Using C style macros in Java

It’s possible to use C style macros in Java source files.

The shouldn’t part

You shouldn’t because using the pre-processor is considered bad practice and the need for it has vanished in modern languages.

The can part

Java itself doesn’t support macros. On the other hand, you could pipe the source code through the C preprocessor (CPP for short) just like the C/C++ compile chain does.

Here’s a demo:

src/Test.java
#define cube(x) ((x)*(x)*(x))
class Test {
    public static void main(String[] ags) {
        System.out.println(cube(5));
    }
}

Run the cpp command as follows:

$ cpp -P src/Test.java preprocessed/Test.java

Result looks as follows:

preprocessed/Test.java
class Test {
    public static void main(String[] ags) {
        System.out.println(((5)*(5)*(5)));
    }
}

Compile and run as usual

$ javac -d bin preprocessed/Test.java
$ java -cp bin Test
125

Integrating the cpp step in gradle, ant, maven or in the build chain of your favorite IDE should be straight forward.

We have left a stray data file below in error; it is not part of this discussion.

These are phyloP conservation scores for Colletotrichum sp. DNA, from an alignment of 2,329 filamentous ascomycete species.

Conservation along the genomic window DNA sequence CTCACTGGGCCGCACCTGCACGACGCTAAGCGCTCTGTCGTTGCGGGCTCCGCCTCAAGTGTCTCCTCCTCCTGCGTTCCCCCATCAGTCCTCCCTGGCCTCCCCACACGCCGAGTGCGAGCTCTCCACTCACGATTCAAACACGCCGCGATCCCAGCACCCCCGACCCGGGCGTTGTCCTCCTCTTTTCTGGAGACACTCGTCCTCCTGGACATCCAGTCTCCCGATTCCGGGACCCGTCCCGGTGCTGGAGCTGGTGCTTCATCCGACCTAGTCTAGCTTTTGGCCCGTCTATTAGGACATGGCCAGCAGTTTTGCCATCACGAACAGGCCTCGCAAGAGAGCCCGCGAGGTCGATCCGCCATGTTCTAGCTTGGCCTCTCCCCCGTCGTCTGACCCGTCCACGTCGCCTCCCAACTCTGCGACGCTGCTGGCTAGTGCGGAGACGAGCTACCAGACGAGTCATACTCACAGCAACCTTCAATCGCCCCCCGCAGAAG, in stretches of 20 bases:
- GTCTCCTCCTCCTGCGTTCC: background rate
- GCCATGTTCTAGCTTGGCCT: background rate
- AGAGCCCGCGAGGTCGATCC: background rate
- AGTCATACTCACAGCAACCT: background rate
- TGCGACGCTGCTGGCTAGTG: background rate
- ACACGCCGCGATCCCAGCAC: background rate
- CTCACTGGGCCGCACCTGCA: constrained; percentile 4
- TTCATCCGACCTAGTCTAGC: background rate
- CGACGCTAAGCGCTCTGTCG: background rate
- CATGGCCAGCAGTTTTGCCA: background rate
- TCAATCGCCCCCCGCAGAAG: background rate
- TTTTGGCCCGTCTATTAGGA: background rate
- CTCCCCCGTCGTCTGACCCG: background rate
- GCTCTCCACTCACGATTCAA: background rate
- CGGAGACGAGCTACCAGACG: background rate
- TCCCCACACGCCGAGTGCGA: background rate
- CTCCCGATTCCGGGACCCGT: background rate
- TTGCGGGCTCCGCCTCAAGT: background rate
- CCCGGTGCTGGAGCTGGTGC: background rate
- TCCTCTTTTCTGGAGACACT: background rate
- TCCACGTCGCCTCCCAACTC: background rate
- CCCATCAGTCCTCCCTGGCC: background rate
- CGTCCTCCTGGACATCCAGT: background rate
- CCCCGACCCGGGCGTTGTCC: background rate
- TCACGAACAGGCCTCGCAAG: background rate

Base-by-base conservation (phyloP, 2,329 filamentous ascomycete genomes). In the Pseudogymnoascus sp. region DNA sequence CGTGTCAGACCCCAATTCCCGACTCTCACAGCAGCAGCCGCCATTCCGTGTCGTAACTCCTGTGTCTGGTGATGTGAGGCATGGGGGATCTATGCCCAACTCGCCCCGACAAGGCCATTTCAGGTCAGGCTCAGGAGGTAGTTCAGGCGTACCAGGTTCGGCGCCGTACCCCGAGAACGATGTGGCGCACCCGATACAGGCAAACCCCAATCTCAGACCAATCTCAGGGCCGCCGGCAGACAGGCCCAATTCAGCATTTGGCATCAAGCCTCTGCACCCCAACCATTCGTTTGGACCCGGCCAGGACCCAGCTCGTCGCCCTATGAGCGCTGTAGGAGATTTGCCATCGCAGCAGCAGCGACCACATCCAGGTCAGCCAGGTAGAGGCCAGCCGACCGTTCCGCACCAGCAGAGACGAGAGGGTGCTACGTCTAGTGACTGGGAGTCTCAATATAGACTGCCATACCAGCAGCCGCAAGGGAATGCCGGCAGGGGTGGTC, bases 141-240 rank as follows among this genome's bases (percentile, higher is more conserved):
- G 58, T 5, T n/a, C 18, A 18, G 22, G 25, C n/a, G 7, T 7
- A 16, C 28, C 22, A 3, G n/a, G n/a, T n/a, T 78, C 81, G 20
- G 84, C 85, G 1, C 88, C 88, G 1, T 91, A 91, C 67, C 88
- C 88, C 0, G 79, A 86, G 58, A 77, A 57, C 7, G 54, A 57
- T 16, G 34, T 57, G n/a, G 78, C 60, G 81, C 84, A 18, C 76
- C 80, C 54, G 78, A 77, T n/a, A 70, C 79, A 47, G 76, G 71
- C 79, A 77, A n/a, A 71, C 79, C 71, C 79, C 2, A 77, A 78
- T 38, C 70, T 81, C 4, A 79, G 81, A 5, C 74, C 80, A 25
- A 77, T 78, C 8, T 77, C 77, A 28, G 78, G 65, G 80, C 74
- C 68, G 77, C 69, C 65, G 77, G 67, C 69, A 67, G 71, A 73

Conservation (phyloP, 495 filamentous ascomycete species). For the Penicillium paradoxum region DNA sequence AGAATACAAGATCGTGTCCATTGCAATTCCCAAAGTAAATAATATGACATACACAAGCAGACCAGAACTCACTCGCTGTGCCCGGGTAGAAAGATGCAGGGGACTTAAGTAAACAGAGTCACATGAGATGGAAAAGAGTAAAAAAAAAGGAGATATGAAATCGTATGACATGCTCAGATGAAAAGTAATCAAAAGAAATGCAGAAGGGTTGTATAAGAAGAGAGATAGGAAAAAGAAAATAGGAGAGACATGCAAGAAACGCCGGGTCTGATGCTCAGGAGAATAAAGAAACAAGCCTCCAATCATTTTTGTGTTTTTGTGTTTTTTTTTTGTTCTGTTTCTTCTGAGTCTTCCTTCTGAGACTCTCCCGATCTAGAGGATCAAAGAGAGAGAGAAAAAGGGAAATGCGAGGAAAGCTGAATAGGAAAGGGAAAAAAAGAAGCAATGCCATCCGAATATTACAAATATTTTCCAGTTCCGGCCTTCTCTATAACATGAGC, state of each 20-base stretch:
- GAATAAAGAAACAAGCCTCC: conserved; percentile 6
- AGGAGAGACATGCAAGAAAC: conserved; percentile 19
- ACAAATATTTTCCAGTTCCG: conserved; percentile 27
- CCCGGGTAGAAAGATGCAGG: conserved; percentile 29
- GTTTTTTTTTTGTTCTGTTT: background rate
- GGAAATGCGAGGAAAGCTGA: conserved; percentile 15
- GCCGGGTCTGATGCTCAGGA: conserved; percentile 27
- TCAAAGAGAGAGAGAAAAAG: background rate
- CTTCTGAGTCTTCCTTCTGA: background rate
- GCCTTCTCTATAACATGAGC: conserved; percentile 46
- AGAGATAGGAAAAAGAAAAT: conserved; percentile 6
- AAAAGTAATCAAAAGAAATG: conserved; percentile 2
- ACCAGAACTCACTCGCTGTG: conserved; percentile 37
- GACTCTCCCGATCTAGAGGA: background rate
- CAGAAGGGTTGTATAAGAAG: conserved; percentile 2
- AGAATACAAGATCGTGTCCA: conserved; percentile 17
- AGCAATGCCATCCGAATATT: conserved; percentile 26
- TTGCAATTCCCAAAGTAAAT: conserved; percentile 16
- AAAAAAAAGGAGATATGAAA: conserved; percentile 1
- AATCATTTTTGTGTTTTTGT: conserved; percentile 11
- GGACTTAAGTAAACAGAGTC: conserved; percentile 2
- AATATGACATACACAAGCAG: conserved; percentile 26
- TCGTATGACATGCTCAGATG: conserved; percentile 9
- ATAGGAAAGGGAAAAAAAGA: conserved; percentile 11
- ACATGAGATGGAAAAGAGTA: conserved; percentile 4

A better workaround

You can write a utility class with a static method instead:

package util;
public class MathUtil {
    public static int cube(int i) {
        return i*i*i;
    }
}

To keep invocations as terse as for a macro, you can statically import the method as follows:

import static util.MathUtil.cube; 
class Test {
    public static void main(String[] args) {
        System.out.println(cube(5));
    }
}

And finally, an anecdote

I myself used the CPP preprocessing approach on a Java code base once. I was creating a programming assignment for a course. I wanted to be able to easily extract a code skeleton out of the reference solution. So I just used a few #ifdefs to filter out the “secret” parts of the solution. That way I could maintain the reference solution, and easily regenerate the code skeleton.

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